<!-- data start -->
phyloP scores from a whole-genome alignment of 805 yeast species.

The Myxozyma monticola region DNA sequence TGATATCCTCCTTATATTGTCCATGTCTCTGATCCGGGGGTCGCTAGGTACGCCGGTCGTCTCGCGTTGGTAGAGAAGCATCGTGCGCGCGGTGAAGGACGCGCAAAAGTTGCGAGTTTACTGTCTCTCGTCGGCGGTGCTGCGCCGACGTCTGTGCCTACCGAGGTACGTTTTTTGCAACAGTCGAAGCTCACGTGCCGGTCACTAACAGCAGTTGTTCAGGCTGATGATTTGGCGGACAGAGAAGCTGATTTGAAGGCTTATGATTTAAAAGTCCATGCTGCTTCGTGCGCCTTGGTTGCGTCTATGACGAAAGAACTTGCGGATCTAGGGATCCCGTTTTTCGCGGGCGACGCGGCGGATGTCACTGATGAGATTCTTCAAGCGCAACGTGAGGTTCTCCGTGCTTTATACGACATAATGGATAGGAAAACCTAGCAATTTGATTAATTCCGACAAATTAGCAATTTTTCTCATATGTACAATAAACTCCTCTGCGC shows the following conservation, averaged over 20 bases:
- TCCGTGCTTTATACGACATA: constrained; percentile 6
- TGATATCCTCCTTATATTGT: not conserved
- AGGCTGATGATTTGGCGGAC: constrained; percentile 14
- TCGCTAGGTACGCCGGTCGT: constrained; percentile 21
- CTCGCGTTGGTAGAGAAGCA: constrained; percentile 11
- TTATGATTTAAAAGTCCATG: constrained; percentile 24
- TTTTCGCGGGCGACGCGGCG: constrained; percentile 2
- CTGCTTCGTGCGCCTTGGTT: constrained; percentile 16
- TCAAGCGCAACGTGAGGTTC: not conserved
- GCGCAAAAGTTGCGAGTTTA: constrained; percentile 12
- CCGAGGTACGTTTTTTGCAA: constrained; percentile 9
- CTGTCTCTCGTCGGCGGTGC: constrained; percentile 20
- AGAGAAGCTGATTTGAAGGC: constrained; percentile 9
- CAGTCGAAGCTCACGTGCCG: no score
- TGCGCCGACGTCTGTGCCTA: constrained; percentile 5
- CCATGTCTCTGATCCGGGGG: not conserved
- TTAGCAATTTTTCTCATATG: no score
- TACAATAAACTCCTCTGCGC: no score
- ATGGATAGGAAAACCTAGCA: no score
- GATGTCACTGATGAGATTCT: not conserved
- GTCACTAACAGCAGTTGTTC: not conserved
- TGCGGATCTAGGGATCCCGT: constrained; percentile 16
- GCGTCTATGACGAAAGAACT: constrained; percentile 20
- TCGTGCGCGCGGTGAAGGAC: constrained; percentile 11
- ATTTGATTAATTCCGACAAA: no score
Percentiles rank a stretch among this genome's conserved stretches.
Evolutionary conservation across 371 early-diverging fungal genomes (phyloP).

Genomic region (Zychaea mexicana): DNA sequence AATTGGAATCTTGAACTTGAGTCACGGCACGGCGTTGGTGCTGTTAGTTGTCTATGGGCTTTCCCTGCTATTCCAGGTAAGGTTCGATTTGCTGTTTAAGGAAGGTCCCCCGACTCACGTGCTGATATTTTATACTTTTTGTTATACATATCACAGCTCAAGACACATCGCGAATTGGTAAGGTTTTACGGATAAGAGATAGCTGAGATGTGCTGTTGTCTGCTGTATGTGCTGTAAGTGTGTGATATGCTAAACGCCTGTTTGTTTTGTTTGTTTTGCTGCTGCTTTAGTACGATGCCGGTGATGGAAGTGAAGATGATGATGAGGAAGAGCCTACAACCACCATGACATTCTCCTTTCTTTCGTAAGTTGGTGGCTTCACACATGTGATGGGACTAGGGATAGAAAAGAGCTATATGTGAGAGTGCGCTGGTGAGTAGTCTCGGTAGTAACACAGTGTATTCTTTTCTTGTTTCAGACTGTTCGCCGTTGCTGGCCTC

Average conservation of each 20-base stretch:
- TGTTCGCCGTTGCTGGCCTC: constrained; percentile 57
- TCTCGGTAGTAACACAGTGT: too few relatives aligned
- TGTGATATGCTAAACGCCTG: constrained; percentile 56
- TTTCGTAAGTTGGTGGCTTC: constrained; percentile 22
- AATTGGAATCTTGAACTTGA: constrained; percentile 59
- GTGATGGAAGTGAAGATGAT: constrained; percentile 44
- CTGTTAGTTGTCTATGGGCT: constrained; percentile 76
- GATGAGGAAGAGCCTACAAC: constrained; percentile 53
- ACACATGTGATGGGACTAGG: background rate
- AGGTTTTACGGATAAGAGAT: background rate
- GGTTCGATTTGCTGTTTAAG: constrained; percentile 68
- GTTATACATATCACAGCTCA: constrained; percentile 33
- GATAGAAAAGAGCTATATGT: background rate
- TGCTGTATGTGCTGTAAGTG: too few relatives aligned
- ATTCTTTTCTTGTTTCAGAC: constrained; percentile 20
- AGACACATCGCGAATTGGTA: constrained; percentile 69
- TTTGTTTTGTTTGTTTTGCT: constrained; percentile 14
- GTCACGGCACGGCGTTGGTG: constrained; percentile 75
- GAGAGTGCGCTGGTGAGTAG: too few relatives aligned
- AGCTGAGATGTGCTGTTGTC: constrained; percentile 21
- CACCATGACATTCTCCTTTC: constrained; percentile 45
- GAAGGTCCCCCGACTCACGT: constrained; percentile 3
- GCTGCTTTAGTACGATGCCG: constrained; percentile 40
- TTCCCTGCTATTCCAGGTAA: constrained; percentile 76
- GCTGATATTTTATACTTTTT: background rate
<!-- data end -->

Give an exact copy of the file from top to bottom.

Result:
phyloP scores from a whole-genome alignment of 805 yeast species.

The Myxozyma monticola region DNA sequence TGATATCCTCCTTATATTGTCCATGTCTCTGATCCGGGGGTCGCTAGGTACGCCGGTCGTCTCGCGTTGGTAGAGAAGCATCGTGCGCGCGGTGAAGGACGCGCAAAAGTTGCGAGTTTACTGTCTCTCGTCGGCGGTGCTGCGCCGACGTCTGTGCCTACCGAGGTACGTTTTTTGCAACAGTCGAAGCTCACGTGCCGGTCACTAACAGCAGTTGTTCAGGCTGATGATTTGGCGGACAGAGAAGCTGATTTGAAGGCTTATGATTTAAAAGTCCATGCTGCTTCGTGCGCCTTGGTTGCGTCTATGACGAAAGAACTTGCGGATCTAGGGATCCCGTTTTTCGCGGGCGACGCGGCGGATGTCACTGATGAGATTCTTCAAGCGCAACGTGAGGTTCTCCGTGCTTTATACGACATAATGGATAGGAAAACCTAGCAATTTGATTAATTCCGACAAATTAGCAATTTTTCTCATATGTACAATAAACTCCTCTGCGC shows the following conservation, averaged over 20 bases:
- TCCGTGCTTTATACGACATA: constrained; percentile 6
- TGATATCCTCCTTATATTGT: not conserved
- AGGCTGATGATTTGGCGGAC: constrained; percentile 14
- TCGCTAGGTACGCCGGTCGT: constrained; percentile 21
- CTCGCGTTGGTAGAGAAGCA: constrained; percentile 11
- TTATGATTTAAAAGTCCATG: constrained; percentile 24
- TTTTCGCGGGCGACGCGGCG: constrained; percentile 2
- CTGCTTCGTGCGCCTTGGTT: constrained; percentile 16
- TCAAGCGCAACGTGAGGTTC: not conserved
- GCGCAAAAGTTGCGAGTTTA: constrained; percentile 12
- CCGAGGTACGTTTTTTGCAA: constrained; percentile 9
- CTGTCTCTCGTCGGCGGTGC: constrained; percentile 20
- AGAGAAGCTGATTTGAAGGC: constrained; percentile 9
- CAGTCGAAGCTCACGTGCCG: no score
- TGCGCCGACGTCTGTGCCTA: constrained; percentile 5
- CCATGTCTCTGATCCGGGGG: not conserved
- TTAGCAATTTTTCTCATATG: no score
- TACAATAAACTCCTCTGCGC: no score
- ATGGATAGGAAAACCTAGCA: no score
- GATGTCACTGATGAGATTCT: not conserved
- GTCACTAACAGCAGTTGTTC: not conserved
- TGCGGATCTAGGGATCCCGT: constrained; percentile 16
- GCGTCTATGACGAAAGAACT: constrained; percentile 20
- TCGTGCGCGCGGTGAAGGAC: constrained; percentile 11
- ATTTGATTAATTCCGACAAA: no score
Percentiles rank a stretch among this genome's conserved stretches.
Evolutionary conservation across 371 early-diverging fungal genomes (phyloP).

Genomic region (Zychaea mexicana): DNA sequence AATTGGAATCTTGAACTTGAGTCACGGCACGGCGTTGGTGCTGTTAGTTGTCTATGGGCTTTCCCTGCTATTCCAGGTAAGGTTCGATTTGCTGTTTAAGGAAGGTCCCCCGACTCACGTGCTGATATTTTATACTTTTTGTTATACATATCACAGCTCAAGACACATCGCGAATTGGTAAGGTTTTACGGATAAGAGATAGCTGAGATGTGCTGTTGTCTGCTGTATGTGCTGTAAGTGTGTGATATGCTAAACGCCTGTTTGTTTTGTTTGTTTTGCTGCTGCTTTAGTACGATGCCGGTGATGGAAGTGAAGATGATGATGAGGAAGAGCCTACAACCACCATGACATTCTCCTTTCTTTCGTAAGTTGGTGGCTTCACACATGTGATGGGACTAGGGATAGAAAAGAGCTATATGTGAGAGTGCGCTGGTGAGTAGTCTCGGTAGTAACACAGTGTATTCTTTTCTTGTTTCAGACTGTTCGCCGTTGCTGGCCTC

Average conservation of each 20-base stretch:
- TGTTCGCCGTTGCTGGCCTC: constrained; percentile 57
- TCTCGGTAGTAACACAGTGT: too few relatives aligned
- TGTGATATGCTAAACGCCTG: constrained; percentile 56
- TTTCGTAAGTTGGTGGCTTC: constrained; percentile 22
- AATTGGAATCTTGAACTTGA: constrained; percentile 59
- GTGATGGAAGTGAAGATGAT: constrained; percentile 44
- CTGTTAGTTGTCTATGGGCT: constrained; percentile 76
- GATGAGGAAGAGCCTACAAC: constrained; percentile 53
- ACACATGTGATGGGACTAGG: background rate
- AGGTTTTACGGATAAGAGAT: background rate
- GGTTCGATTTGCTGTTTAAG: constrained; percentile 68
- GTTATACATATCACAGCTCA: constrained; percentile 33
- GATAGAAAAGAGCTATATGT: background rate
- TGCTGTATGTGCTGTAAGTG: too few relatives aligned
- ATTCTTTTCTTGTTTCAGAC: constrained; percentile 20
- AGACACATCGCGAATTGGTA: constrained; percentile 69
- TTTGTTTTGTTTGTTTTGCT: constrained; percentile 14
- GTCACGGCACGGCGTTGGTG: constrained; percentile 75
- GAGAGTGCGCTGGTGAGTAG: too few relatives aligned
- AGCTGAGATGTGCTGTTGTC: constrained; percentile 21
- CACCATGACATTCTCCTTTC: constrained; percentile 45
- GAAGGTCCCCCGACTCACGT: constrained; percentile 3
- GCTGCTTTAGTACGATGCCG: constrained; percentile 40
- TTCCCTGCTATTCCAGGTAA: constrained; percentile 76
- GCTGATATTTTATACTTTTT: background rate